Civic engagement; latin america; social capital; women*s civic engagement
Civic engagement is a fundamental component of a healthy democracy, contributing to higher government accountability and overall improvement in "good governance". Civic engagement is particularly critical to subgroups which are under-represented in formal political structures, such as women, as it affords these groups the opportunity to voice their unique concerns. However, women participate less in many important forms of civic engagement. The United Nations and other international organizations have emphasized the importance of increasing women's voice and empowerment in an attempt to improve women's overall well-being, particularly in the developing world. Individual and contextual factors have demonstrated contributions toward influencing levels of civic engagement, but these effects only serve in partially explaining why women are less engaged. This study adds to this discussion by examining gender differences in the development and contribution of social capital (measured by networks and trust) to civic engagement within two young and developing democracies; Ecuador and Peru. The study finds that gender differences exist in how social capital is formed, but these differences don't explain women's decreased likelihood for engagement. Thus, social capital can be used to build civic engagement among both genders.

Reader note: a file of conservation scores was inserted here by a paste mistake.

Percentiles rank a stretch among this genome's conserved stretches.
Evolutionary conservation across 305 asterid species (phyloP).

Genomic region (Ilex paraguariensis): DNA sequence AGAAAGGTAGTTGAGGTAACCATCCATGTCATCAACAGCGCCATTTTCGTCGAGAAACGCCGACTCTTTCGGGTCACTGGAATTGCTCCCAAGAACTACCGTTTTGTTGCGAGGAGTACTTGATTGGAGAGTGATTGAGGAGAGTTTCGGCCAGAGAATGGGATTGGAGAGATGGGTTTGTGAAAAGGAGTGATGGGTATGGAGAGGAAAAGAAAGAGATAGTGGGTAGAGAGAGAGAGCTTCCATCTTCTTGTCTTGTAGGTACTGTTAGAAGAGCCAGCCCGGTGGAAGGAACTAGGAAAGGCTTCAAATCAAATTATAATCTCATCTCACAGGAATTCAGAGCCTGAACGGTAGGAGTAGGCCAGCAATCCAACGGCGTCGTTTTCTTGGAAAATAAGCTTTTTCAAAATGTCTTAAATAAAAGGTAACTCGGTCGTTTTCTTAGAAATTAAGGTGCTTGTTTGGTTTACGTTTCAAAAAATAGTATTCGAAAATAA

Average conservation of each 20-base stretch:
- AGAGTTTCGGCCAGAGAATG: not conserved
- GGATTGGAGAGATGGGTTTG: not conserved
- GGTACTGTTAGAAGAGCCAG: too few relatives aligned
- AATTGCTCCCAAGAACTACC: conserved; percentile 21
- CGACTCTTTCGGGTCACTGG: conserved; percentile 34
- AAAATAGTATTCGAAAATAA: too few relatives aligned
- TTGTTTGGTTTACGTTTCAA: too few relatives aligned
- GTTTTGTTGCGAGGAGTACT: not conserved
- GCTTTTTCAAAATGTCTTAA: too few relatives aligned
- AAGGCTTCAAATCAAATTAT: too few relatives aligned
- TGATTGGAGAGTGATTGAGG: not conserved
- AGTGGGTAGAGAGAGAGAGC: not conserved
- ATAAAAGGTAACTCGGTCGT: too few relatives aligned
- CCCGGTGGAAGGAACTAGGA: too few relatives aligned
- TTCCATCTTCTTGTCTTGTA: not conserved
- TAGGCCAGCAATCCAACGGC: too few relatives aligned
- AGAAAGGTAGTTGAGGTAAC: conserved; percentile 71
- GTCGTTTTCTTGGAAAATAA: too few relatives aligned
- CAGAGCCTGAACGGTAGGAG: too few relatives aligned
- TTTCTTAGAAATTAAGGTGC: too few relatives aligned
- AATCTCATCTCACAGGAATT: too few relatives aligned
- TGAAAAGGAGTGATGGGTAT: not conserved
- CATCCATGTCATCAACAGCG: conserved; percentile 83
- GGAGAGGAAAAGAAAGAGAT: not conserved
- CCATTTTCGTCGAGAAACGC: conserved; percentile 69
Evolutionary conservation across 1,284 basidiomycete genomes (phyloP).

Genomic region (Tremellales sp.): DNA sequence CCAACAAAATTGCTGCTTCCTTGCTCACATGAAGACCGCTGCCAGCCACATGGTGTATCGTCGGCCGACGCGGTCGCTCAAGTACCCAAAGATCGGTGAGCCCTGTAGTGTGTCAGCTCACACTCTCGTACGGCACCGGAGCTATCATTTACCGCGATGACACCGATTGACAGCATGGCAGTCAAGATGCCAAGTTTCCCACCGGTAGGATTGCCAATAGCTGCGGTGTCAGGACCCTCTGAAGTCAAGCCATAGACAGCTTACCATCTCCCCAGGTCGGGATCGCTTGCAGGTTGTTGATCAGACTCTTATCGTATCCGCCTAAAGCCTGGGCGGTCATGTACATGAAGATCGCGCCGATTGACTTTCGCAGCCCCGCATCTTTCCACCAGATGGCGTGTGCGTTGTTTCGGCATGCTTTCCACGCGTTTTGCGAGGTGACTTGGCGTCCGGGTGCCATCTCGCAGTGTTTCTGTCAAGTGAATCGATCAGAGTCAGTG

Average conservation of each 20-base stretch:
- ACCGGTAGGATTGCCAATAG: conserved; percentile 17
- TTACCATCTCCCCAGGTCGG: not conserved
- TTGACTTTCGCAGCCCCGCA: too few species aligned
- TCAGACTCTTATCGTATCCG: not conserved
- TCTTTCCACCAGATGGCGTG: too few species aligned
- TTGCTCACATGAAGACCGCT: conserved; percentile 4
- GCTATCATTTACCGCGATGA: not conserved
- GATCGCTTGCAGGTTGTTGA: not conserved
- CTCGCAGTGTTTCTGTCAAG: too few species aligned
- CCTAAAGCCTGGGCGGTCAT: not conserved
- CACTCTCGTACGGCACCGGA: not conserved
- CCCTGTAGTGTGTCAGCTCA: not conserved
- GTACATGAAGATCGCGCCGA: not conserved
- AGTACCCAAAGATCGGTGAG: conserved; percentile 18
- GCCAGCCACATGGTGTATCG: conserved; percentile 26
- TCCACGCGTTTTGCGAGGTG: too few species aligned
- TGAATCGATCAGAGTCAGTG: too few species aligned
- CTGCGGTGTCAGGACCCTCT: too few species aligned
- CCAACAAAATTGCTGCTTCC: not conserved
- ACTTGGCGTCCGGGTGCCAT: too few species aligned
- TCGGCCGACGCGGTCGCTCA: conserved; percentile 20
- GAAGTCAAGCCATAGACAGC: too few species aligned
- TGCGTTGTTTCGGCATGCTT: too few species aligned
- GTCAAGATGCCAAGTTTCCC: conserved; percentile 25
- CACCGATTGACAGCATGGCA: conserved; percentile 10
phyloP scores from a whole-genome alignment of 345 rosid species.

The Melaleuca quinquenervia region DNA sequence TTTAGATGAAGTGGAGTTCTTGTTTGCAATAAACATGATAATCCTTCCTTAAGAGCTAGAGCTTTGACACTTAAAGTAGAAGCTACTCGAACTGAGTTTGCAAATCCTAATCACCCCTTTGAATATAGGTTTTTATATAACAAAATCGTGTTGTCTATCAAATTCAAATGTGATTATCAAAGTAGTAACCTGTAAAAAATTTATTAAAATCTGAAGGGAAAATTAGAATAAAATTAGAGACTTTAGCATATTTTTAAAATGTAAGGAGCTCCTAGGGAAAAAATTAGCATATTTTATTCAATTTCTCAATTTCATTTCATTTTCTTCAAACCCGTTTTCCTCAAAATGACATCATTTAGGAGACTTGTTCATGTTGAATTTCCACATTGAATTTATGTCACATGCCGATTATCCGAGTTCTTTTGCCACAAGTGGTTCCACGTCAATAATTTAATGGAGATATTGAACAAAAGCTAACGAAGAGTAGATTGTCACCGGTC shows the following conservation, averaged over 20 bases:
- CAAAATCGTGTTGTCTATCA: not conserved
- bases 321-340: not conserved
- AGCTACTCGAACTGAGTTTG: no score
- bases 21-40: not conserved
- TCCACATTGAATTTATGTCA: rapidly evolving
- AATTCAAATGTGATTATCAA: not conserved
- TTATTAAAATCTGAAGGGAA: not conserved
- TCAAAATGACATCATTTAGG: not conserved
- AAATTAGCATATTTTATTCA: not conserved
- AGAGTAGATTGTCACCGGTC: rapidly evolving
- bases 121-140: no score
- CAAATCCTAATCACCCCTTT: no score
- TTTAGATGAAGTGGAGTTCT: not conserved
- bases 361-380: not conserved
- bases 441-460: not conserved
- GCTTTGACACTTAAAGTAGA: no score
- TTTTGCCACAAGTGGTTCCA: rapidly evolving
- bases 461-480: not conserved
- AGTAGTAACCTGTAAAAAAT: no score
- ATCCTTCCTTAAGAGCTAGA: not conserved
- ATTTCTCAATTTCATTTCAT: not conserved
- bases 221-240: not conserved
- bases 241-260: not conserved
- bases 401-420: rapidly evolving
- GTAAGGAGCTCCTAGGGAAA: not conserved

If this is your thesis or dissertation, and want to learn how to access it or for more information about readership statistics, contact us at STARS@ucf.edu
Doctor of Philosophy (Ph.D.)
College of Health and Public Affairs
Public Affairs; Governance and Policy Research
Length of Campus-only Access
Doctoral Dissertation (Open Access)
Dissertations, Academic -- Health and Public Affairs; Health and Public Affairs -- Dissertations, Academic
Medina, Pamela, "Gender and Social Capital: Implications for Women's Civic Engagement in Ecuador and Peru" (2015). Electronic Theses and Dissertations. 1234.